Grimes has been cited in a number of reported decisions since its release, including:

  • The Court departed from Schedule C and awarded solicitor client costs to the successful plaintiff where there was litigation misconduct and harassment on the part of the defendant in Ford v Jivraj, 2023 ABKB 465. However, due to the unusually low hourly rate used by counsel, the amount of full indemnity costs was close to Schedule C plus the 1.25 inflationary adjustment.
  • The Court endorsed the use of the 1.25 multiplier applied in Grimes in Merchant Law Group LLP v Bank of Montreal, 2023 ABKB 597, however, the Court ultimately adopted McAllister and awarded a percentage indemnity lump sum award to the successful parties: 55% to Merchant Law Group LL and 75% to the bank, which represented enhanced costs due to two offers of settlement being made and rejected.
  • In MYW v DTW, 2023 ABKB 467, the Court considered the issue of costs following a chambers’ application where the successful party argued that the Court’s reasons in Grimes were incorrect and should be considered unpersuasive. That party asked for a costs multiplier to be applied to Schedule C to account for alleged litigation misconduct. The Court opined that Grimes provided “a particular perspective” of McAllister and Barkwell, which may need to be clarified by the Court of Appeal. The Court ultimately found that the unsuccessful party had not engaged in misconduct warranting enhanced costs and awarded Schedule C, without applying a multiplier.
  • In North v Davison, 2024 ABKB 52, the Court agreed with the analysis in Grimes and found that McAllister does not create a presumption of 40-50% indemnity for successful litigants, but rather that cost decisions remain contextual and discretionary. The Court found that enhanced costs were warranted in the circumstances because the defendants did not defend in a reasonable manner, and the issues were complex, and awarded Schedule C costs with a multiplier of 3.
  • In Achor v Ihekweme, 2023 ABKB 606, the Court found that Schedule C with the inflation multiplier of 1.25 was appropriate as the plaintiffs had already been substantially indemnified by previous costs awards, which equated to approximately 40% of their solicitor-client costs.
  • In Breen v Foremost Industries Ltd., 2024 ABKB 9, the Court found that the plaintiff / defendant by counterclaim had engaged in misconduct warranting exceptional full indemnity costs for one action and solicitor-client costs in the other. In order to ensure that there was not double recovery by the defendant / plaintiff by counterclaim, the Court reduced both amounts by 50%, and applied the Grimes25 multiplier to the Schedule C calculations.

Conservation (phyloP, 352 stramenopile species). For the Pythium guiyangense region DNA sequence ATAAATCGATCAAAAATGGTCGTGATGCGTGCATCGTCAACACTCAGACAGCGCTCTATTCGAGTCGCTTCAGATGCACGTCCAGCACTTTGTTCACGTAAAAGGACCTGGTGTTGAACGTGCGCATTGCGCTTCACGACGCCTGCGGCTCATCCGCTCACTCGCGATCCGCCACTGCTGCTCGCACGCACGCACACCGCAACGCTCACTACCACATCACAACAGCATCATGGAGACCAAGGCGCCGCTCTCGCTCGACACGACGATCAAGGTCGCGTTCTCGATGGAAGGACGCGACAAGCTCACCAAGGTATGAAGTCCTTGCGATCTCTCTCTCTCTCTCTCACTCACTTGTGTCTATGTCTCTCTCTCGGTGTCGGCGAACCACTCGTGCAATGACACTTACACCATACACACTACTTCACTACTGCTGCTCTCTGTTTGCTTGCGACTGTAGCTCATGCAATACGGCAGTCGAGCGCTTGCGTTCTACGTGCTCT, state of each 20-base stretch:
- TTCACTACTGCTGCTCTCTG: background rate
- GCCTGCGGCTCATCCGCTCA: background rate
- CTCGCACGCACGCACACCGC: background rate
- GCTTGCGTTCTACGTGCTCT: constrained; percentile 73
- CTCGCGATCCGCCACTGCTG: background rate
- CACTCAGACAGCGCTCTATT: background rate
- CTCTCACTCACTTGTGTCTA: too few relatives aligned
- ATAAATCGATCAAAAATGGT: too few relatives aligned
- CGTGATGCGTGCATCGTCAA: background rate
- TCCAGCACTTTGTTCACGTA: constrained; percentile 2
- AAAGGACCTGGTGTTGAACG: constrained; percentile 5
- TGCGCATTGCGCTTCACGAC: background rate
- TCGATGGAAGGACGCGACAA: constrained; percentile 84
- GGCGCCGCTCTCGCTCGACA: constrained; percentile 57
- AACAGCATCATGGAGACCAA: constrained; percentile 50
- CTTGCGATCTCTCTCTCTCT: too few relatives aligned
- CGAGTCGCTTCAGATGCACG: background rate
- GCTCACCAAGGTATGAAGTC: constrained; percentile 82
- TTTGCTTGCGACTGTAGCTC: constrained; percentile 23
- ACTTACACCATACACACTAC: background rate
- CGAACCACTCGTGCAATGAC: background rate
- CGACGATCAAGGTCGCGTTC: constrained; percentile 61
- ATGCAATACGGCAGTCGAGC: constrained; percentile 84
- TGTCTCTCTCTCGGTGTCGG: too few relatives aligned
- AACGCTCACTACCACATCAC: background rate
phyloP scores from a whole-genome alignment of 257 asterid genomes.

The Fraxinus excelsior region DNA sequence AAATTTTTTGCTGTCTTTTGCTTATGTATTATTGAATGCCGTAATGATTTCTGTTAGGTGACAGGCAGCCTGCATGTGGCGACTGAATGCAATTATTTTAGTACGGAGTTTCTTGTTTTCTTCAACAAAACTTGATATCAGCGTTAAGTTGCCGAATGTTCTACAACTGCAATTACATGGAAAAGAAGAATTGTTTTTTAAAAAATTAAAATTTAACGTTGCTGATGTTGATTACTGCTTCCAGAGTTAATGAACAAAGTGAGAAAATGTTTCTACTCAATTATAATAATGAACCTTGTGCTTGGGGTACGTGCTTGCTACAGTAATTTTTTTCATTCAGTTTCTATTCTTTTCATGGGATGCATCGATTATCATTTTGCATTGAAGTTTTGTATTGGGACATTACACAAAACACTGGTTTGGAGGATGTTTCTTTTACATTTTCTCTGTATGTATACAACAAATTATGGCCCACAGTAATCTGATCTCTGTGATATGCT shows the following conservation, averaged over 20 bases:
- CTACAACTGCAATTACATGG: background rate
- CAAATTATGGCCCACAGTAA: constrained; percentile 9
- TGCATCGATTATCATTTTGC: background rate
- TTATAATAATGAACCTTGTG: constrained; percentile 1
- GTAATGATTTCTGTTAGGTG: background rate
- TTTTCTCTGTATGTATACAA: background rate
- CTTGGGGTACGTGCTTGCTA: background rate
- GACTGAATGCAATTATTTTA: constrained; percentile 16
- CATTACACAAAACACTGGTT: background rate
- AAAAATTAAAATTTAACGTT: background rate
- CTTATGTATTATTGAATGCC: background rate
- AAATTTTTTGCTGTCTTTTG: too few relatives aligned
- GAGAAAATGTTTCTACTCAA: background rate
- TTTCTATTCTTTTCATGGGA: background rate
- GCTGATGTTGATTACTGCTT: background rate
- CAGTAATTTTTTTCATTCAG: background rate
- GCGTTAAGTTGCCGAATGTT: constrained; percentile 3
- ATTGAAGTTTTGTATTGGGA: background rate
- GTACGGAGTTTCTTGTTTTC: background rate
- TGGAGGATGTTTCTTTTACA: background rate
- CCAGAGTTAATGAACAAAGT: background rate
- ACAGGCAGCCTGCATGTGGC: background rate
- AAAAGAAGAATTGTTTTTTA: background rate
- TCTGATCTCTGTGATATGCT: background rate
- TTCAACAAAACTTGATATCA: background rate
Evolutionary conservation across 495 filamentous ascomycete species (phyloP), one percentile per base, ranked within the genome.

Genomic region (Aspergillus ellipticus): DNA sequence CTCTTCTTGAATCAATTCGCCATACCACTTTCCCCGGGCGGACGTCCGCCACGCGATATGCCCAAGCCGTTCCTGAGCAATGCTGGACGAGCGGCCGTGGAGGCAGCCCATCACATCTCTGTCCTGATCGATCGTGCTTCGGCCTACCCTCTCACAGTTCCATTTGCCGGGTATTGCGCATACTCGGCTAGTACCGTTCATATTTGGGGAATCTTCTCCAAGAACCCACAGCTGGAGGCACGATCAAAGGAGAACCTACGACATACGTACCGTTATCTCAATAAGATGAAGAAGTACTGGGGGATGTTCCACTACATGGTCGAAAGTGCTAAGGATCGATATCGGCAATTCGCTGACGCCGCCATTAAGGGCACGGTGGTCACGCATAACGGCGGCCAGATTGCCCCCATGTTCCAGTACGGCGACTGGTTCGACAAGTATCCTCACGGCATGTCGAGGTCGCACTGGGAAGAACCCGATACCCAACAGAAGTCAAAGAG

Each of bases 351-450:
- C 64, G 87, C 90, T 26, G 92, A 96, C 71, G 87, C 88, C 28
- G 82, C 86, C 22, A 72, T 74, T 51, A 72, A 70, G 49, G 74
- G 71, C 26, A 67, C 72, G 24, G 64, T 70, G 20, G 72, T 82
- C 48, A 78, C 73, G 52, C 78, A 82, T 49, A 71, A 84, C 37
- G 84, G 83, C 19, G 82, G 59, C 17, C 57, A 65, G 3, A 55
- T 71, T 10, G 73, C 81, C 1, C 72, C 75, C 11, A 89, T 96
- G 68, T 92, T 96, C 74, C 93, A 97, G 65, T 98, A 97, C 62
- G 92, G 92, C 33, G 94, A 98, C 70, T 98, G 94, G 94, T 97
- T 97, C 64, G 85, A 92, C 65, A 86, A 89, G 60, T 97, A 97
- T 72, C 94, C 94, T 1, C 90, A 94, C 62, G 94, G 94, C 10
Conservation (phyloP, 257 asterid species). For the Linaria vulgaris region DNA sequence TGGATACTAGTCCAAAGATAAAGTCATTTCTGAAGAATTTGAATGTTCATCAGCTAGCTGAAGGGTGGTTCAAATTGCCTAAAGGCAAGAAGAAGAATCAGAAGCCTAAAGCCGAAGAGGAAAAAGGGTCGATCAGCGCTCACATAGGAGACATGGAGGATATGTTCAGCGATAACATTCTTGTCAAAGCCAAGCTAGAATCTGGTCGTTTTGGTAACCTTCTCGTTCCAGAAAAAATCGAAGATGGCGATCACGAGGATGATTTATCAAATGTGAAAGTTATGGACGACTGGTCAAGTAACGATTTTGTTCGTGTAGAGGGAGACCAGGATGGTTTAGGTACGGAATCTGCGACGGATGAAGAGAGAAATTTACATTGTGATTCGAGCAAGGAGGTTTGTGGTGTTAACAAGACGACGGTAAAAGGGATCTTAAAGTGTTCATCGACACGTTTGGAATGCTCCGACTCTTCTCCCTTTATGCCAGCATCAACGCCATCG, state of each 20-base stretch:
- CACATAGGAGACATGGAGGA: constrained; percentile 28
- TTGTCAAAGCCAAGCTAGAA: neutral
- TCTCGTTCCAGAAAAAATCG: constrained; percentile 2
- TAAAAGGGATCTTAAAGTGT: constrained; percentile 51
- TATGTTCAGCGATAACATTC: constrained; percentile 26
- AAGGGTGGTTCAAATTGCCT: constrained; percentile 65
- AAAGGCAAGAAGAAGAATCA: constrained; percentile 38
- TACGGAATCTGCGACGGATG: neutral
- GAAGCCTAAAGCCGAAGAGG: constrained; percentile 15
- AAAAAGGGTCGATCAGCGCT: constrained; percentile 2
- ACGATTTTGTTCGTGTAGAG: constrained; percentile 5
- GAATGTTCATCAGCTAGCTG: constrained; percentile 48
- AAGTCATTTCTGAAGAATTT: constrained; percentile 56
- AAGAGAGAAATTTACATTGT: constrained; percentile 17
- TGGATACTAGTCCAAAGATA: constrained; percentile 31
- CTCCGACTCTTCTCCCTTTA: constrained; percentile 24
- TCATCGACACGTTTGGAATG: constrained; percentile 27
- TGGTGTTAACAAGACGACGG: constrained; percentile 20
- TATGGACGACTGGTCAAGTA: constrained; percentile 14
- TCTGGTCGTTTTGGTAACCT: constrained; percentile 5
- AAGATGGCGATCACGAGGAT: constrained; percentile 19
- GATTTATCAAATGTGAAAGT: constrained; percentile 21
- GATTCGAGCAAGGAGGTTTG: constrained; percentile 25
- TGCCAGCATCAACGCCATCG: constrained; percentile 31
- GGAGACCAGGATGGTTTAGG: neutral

It is clear that Grimes has been embraced and applied in subsequent Court of King’s Bench decisions as authority for awarding Schedule C costs plus a 1.25 multiplier in cases where there is no litigation misconduct or overly complex litigation. However, the partial indemnity model in McAllister appears to continue to be followed where the issues are complex, or where there are exceptional circumstances such as litigation misconduct.

Practical takeaways

  • Parties litigating in the Court of King’s Bench should be prepared to make, or respond to, the principles articulated in Grimes in cost submissions.
  • There is no presumption for 40-50% indemnity. Rather, the successful party will have to prove that there are exceptional circumstances warranting departure from Schedule C.
  • If the case is appropriate for Schedule C costs, a starting point for assessment may be the Grimes inflation multiplier of 1.25.
  • For parties seeking costs beyond what is provided in Schedule C, it may be helpful to provide a “bench mark” Bill of Costs calculated under Schedule C together with the Bill of Costs in the amounts actually being sought to allow the Court to compare.

Miller Thomson’s commercial litigation group is experienced in a variety of disputes and is always mindful of conducting litigation in a cost-effective and efficient manner. If you require assistance or advice in this area, please reach out to our legal team.

[1] Grimes at para 13.

[2] Grimes at para 16.

[3] Grimes at para 21.

[4] Notably, the amendments to Schedule C came into effect May 1, 2020. Although McAllister was heard on May 8, 2020, and the decision was issued on January 27, 2021, the court in Grimes took the position that McAllister had been decided prior to the amendments to Schedule C.

[5] Grimes at para 22.

[6] Grimes at para 65.

[7] Grimes at paras 88-89.